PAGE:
“Interacting with buttons is not very intuitive,” Cornish explains. “It’s rather abstract what the ‘A’ button or the ‘B’ or the ‘X’ button does. On the other hand, if you interact based on your head movement, that’s more akin to the way human beings were designed to interact with their world. So we are working on improving the concept of ‘gaze activation’ with these systems—the scene changes for the user depending on where he looks. They are also exploring the use of voice as input—building stories in scenes, based on what you say to change the scene. The back-and-forth of the conversation many of us see as the Holy Grail of a VR experience, driven entirely by a human connection.”
Thus, for purposes of entertainment, combining technological development with creativity is extremely important. Mitchell anticipates that eventually, “algorithm and code writers will be needed on creative teams” for this kind of work.
Moreover, Mitchell points out that “improved artistry” will be the focal point of any believable high-end VR experience. In this sense, it is not just how intuitive the non-playable characters act in terms of personality and decision-making, but also the authencity of the most detailed aspects of their appearance and physical responses to the interaction.
“We have people studying behavioral patterns to try and get things right, like getting micro expressions correct in facial movement,” Mitchell explains. “[Artists] have to understand how important it is for blood to flow to the surface of the skin in a certain way when the face moves, for example, as opposed to the [less detailed] way things have been done in the past.”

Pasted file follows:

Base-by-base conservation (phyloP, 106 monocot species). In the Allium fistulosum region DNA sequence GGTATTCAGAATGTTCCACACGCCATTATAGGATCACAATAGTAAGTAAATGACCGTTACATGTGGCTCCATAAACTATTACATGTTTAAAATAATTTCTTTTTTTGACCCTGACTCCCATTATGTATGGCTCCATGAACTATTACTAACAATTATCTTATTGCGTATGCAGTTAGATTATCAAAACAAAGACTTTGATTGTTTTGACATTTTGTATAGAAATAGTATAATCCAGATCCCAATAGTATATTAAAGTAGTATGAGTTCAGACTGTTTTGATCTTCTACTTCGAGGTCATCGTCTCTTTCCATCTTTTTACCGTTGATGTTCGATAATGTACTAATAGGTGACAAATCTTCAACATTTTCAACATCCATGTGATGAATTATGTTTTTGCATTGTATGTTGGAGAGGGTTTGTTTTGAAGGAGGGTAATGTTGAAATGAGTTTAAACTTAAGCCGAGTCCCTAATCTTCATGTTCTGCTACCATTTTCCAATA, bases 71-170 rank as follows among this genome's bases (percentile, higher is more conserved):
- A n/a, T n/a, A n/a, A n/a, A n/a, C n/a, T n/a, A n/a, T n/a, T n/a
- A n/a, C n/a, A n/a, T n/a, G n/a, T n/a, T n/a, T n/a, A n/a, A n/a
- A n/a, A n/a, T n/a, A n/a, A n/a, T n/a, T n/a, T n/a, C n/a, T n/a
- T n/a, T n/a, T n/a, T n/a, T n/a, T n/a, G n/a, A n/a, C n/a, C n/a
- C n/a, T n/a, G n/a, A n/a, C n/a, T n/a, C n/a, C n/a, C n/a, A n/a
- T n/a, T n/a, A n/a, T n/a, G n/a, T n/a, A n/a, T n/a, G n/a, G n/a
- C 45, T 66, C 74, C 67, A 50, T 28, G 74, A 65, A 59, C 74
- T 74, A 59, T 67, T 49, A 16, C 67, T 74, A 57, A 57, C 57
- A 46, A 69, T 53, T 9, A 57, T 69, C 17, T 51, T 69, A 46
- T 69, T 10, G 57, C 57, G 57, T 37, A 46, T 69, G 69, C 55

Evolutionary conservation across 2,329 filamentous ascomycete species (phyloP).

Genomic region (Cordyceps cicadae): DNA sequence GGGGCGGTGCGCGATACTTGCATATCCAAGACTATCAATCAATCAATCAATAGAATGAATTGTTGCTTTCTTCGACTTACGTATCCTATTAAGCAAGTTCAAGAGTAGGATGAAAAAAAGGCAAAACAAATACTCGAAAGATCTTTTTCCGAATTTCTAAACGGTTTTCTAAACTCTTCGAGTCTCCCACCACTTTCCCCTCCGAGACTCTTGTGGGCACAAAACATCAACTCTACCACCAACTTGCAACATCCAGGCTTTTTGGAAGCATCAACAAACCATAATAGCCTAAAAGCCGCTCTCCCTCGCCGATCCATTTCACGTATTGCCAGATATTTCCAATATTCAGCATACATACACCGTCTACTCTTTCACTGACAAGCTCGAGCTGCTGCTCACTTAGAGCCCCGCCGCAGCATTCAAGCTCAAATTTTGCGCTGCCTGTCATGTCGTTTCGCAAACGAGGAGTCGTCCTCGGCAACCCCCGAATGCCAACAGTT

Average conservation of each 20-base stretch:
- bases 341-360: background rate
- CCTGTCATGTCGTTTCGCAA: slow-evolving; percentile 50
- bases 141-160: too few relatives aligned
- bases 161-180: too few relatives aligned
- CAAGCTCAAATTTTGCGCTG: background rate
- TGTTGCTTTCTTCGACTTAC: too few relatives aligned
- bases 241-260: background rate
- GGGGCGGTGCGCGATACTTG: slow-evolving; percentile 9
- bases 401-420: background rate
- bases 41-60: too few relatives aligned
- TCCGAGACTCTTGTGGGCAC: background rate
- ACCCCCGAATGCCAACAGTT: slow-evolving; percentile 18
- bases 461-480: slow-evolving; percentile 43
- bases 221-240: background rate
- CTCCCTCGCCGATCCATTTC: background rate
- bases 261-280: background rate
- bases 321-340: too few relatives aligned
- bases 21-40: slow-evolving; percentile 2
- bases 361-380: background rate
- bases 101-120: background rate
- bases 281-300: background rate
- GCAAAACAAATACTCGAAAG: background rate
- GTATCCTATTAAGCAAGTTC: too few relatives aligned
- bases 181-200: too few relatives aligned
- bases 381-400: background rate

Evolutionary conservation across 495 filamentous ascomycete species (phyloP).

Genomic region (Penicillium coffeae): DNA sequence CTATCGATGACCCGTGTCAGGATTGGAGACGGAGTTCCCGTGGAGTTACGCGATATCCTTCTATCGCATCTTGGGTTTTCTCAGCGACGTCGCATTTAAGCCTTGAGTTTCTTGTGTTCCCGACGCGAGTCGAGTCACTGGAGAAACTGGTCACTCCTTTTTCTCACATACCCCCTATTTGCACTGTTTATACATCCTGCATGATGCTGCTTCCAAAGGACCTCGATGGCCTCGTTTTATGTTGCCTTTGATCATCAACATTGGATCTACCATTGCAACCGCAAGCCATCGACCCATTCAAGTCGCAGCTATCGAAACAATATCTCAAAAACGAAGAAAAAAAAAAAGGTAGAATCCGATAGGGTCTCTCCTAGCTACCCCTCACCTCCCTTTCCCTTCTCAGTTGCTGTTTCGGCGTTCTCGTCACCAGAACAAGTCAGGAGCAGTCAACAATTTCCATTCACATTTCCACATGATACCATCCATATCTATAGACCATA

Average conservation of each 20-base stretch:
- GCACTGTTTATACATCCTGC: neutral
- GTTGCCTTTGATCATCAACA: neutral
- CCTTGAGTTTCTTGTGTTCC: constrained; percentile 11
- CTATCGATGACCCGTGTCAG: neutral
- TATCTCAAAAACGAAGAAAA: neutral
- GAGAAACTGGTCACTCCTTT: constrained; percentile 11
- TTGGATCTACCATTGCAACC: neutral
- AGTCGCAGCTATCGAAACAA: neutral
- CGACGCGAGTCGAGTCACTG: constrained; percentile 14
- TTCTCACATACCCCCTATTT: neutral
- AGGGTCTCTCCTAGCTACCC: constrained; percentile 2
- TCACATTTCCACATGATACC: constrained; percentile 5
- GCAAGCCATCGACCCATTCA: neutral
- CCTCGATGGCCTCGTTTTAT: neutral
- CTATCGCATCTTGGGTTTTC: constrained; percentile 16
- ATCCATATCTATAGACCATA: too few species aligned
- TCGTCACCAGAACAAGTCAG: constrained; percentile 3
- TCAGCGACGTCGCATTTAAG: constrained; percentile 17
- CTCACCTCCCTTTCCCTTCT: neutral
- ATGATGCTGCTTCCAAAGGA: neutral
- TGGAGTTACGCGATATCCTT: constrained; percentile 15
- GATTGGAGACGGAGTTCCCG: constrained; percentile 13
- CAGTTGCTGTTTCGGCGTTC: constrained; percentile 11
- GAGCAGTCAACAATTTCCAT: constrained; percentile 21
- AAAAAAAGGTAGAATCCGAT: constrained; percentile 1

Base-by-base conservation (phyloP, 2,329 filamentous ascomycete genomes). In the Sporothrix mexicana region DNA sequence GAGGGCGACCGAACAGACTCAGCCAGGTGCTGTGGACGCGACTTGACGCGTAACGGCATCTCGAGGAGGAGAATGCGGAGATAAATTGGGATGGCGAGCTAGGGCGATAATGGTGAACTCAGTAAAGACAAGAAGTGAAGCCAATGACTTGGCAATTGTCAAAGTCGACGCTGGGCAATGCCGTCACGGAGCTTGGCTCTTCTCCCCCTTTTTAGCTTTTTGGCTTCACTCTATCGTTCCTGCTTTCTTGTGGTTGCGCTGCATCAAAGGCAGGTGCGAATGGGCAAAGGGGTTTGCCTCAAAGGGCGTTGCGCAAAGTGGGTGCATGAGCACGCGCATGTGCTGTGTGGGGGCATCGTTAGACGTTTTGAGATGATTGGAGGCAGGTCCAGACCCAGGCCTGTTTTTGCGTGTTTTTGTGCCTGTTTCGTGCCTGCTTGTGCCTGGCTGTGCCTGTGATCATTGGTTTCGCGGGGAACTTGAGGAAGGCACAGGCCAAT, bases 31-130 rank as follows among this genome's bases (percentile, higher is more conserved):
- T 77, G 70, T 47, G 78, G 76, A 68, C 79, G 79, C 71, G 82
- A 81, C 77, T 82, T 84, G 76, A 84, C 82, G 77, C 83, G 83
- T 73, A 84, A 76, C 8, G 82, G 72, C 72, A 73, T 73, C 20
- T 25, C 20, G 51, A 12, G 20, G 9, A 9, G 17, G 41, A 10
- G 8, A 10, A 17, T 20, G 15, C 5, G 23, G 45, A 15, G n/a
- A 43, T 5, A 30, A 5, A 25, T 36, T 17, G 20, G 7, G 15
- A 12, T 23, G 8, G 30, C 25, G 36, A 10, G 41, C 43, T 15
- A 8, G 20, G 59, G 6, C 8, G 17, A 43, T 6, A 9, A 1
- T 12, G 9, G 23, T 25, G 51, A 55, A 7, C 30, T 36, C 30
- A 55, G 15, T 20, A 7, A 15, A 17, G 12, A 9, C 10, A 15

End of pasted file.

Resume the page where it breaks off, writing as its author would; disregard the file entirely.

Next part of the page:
He emphasizes that this stage of experimentation in VR is more important, at the moment, than the industry’s concerns with achieving specific standards on designing and presenting VR content. The main topics in the standards area, he says, are issues on compression and delivery, as the size and depth of the content keeps evolving.
“[Compression codec] H.264 is popular right now among the VR platforms for 360 video delivery,” Mitchell says. “But it isn’t great. Coming from the cinema world, dealing with JPEG 2000 files at 250 megabits per sec for 24 fps at 2K [2048x1080] and 4K [4096x2160], I’ve had to deal with a big quality hit moving to VR. Here, we are working with or moving toward a world where people want anywhere from 30 fps to 120 fps playback at UHD or greater resolutions, often in the 1:1 aspect ratio [3840x3840], with many common tools imposing harsh limits on the potential bit rate of an H.264 file to conform with the broadcast specifications they were originally designed to support [as low as 50 Mbits/sec]. In terms of quality, we are compressing a lot more pixels at a much lower bit rate, which is not ideal. When we deliver to these platforms at those rates, between 50 and 150 megabits per sec, they then get transcoded. So you start with a compressed file, and then it often gets compressed again before it goes out as an H.264 file, matching the requirements of the device. That’s why the imagery doesn’t always look great in some cases. But we have identified this. Many of the platforms are starting to accept ProRes files, and we are actively working on initiatives to improve MPEG.
“On the packaging and delivery side, SMPTE has solved a lot of problems for the industry with IMF, which is a standardized generic broadcast media container and package framework supporting extensible metadata sets. And I think 360 video seems like another opportunity for us to leverage all the good work done there.”
Still, as Mitchell points out, although “it’s very early” for the virtual reality industry, the train has left the station and it isn’t coming back. As a result, the two men say the medium is already infiltrating the larger culture as a regular entertainment option more profoundly than we may realize.
“One of the most exciting things I believe will be happening within the next six months or so is location-based VR [arcades] opening up,” Cornish says. “I think these places will be somewhat like a ride at Disneyland, but instead of happening at Disneyland, you will go to a local movie theater for the VR experience.”